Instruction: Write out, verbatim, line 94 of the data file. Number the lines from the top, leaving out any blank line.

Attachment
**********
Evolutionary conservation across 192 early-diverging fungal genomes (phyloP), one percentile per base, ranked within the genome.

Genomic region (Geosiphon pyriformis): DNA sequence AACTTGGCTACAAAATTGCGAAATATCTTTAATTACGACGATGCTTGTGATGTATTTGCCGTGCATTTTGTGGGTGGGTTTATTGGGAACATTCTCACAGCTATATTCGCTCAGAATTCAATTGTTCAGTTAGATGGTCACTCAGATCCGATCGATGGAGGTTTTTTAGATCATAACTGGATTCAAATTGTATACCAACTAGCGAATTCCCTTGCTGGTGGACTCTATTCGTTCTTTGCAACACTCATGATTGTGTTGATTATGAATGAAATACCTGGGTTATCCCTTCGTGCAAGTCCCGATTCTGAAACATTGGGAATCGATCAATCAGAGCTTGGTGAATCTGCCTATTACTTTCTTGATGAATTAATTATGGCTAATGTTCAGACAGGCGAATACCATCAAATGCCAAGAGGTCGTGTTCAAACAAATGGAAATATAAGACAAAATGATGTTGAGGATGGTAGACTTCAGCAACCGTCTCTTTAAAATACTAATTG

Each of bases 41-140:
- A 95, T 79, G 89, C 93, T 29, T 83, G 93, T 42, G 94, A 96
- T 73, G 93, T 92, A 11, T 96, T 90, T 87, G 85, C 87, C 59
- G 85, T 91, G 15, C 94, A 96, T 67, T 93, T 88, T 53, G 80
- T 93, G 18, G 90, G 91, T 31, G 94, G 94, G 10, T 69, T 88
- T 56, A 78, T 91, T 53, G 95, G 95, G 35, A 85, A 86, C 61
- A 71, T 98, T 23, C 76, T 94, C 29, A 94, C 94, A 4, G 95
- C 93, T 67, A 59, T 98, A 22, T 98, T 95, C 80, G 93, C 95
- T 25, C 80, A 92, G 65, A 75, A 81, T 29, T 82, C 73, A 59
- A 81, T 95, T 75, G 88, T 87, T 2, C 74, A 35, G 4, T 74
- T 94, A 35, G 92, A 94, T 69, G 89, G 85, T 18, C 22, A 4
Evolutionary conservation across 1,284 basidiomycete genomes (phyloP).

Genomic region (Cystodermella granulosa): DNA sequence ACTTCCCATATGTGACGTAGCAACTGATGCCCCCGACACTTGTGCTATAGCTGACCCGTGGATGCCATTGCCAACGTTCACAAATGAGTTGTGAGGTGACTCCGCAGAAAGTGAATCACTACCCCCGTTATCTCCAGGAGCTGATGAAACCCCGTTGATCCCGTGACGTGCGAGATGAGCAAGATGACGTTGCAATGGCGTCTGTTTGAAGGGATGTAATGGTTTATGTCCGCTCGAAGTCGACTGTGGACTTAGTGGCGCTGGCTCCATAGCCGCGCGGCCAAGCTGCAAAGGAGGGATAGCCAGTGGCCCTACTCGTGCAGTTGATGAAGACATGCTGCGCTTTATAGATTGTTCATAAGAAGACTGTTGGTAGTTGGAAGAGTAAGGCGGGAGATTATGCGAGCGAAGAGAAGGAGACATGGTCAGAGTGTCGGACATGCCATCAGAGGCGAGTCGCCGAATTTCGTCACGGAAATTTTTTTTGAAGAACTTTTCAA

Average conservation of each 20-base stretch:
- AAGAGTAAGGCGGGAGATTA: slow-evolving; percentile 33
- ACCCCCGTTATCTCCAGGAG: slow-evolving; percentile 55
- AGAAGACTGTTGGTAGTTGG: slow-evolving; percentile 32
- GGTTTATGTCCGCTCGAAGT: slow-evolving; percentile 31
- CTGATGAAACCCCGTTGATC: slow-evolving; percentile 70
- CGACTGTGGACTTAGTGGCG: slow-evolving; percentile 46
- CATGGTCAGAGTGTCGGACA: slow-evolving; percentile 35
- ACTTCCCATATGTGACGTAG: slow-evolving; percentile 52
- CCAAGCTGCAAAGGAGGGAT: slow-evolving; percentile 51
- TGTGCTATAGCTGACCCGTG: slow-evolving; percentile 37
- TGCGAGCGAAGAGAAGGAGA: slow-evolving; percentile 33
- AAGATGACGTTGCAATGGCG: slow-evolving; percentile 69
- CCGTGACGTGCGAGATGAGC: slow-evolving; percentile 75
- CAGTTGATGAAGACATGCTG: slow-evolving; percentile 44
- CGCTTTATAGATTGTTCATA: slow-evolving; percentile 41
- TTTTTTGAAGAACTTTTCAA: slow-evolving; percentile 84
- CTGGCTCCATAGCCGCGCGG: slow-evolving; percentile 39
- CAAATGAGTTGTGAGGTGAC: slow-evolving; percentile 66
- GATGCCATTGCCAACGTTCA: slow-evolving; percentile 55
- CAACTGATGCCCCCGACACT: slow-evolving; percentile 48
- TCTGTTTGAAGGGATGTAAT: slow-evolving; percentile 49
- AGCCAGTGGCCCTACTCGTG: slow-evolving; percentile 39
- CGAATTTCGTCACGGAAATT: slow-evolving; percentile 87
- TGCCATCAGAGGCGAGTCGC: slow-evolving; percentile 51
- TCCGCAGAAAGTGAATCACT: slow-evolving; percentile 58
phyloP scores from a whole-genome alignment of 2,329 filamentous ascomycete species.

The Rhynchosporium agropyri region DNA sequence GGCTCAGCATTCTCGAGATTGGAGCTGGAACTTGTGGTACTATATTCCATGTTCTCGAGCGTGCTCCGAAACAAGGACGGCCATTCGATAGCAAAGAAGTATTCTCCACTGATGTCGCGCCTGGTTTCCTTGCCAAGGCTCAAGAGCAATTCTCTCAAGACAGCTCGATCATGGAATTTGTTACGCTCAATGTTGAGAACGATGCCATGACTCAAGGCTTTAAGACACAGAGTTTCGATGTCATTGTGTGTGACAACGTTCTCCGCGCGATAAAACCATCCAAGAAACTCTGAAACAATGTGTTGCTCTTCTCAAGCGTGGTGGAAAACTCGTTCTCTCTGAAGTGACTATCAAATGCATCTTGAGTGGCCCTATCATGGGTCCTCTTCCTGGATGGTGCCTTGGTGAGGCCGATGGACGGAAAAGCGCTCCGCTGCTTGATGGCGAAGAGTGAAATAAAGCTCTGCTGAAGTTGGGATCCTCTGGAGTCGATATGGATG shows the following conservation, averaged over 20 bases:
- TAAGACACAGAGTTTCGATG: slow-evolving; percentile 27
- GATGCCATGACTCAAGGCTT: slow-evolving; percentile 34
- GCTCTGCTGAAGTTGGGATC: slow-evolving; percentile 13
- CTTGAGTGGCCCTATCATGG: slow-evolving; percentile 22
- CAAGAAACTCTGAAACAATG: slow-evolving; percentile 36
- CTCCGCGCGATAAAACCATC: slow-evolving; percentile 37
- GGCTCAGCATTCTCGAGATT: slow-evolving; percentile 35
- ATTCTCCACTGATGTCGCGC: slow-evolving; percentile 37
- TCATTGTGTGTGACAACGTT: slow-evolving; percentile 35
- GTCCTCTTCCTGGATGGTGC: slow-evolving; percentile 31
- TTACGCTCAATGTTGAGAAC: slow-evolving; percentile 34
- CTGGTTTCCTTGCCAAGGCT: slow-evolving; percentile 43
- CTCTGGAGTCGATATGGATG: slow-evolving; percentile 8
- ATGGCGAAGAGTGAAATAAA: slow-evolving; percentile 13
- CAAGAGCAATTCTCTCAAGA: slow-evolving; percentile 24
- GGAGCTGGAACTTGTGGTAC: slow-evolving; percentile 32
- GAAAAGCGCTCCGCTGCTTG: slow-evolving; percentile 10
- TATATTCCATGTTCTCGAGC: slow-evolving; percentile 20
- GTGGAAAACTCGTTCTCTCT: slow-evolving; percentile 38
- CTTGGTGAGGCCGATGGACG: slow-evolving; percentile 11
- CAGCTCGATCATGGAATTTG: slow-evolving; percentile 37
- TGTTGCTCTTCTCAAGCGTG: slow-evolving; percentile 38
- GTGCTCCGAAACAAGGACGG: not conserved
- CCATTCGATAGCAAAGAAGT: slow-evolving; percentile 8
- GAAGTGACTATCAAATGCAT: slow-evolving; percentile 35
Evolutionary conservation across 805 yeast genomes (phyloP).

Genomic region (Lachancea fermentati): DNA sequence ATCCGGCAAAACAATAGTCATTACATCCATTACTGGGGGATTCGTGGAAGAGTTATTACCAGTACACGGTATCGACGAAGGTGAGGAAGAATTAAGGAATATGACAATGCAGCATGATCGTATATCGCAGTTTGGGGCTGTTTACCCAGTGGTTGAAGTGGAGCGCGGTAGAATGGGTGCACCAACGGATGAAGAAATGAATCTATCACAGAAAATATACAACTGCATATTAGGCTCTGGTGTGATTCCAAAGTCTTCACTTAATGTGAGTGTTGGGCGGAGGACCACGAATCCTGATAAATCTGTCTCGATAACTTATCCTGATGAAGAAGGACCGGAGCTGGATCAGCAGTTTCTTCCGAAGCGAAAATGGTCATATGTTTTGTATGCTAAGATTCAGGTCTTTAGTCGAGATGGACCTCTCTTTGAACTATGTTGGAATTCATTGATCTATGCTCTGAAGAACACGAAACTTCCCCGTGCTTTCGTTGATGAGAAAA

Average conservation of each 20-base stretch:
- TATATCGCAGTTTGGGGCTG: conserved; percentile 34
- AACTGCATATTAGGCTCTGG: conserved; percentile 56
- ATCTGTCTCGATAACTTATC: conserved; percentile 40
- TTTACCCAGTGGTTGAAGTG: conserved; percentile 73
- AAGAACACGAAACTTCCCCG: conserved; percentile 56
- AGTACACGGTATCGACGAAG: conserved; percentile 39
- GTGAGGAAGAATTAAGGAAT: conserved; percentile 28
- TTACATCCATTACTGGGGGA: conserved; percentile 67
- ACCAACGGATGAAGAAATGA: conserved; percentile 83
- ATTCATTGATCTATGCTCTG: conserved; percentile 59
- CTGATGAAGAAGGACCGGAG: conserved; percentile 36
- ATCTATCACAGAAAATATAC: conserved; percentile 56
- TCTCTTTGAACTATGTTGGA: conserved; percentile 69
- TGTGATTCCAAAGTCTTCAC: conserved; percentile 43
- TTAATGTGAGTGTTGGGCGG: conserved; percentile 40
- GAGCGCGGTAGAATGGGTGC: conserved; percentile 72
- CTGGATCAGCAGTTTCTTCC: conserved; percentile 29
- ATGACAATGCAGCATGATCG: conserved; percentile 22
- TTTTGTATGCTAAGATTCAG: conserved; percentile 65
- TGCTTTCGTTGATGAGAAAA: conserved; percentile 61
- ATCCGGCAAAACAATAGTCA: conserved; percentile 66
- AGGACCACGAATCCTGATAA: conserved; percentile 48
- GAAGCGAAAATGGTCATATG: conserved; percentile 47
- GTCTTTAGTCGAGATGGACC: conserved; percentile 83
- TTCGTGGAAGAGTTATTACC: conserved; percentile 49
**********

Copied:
- GAAGCGAAAATGGTCATATG: conserved; percentile 47